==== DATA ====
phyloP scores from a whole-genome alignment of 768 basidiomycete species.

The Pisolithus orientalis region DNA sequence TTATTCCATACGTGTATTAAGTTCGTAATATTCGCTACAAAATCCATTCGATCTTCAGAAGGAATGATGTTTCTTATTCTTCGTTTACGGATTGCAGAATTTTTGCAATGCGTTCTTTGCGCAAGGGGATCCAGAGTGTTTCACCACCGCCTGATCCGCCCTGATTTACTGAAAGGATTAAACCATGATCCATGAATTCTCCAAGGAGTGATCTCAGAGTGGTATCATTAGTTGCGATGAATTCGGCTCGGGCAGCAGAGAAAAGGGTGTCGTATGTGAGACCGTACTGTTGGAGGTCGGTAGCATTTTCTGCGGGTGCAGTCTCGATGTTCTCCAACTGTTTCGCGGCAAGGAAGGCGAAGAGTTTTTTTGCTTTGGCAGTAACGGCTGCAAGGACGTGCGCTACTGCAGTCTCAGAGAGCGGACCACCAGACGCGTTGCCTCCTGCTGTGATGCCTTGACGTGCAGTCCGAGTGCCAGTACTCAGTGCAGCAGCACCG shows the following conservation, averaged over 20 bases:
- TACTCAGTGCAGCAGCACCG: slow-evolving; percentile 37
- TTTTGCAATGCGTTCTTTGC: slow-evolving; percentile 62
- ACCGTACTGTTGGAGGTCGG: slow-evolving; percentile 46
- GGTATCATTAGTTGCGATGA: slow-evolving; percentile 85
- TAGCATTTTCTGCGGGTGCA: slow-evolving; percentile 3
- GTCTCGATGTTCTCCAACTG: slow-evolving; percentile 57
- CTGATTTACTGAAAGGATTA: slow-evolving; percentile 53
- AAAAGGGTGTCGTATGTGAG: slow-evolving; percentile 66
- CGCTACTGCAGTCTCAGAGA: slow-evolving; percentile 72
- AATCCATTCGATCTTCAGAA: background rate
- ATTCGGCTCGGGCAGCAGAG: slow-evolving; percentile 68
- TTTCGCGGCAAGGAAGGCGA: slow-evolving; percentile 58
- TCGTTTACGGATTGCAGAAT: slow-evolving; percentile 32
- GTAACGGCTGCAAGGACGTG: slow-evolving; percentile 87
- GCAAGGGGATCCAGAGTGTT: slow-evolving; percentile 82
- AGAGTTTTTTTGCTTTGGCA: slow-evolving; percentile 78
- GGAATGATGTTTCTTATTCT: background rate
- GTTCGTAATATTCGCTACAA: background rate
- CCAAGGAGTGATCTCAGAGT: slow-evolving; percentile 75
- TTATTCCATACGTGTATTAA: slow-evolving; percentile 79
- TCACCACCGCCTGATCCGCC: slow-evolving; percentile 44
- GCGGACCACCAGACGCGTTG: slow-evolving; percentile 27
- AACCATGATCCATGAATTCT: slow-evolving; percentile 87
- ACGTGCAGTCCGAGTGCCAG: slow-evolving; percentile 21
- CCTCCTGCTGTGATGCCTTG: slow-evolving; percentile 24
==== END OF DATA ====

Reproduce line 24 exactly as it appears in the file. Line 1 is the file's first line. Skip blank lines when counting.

- GCGGACCACCAGACGCGTTG: slow-evolving; percentile 27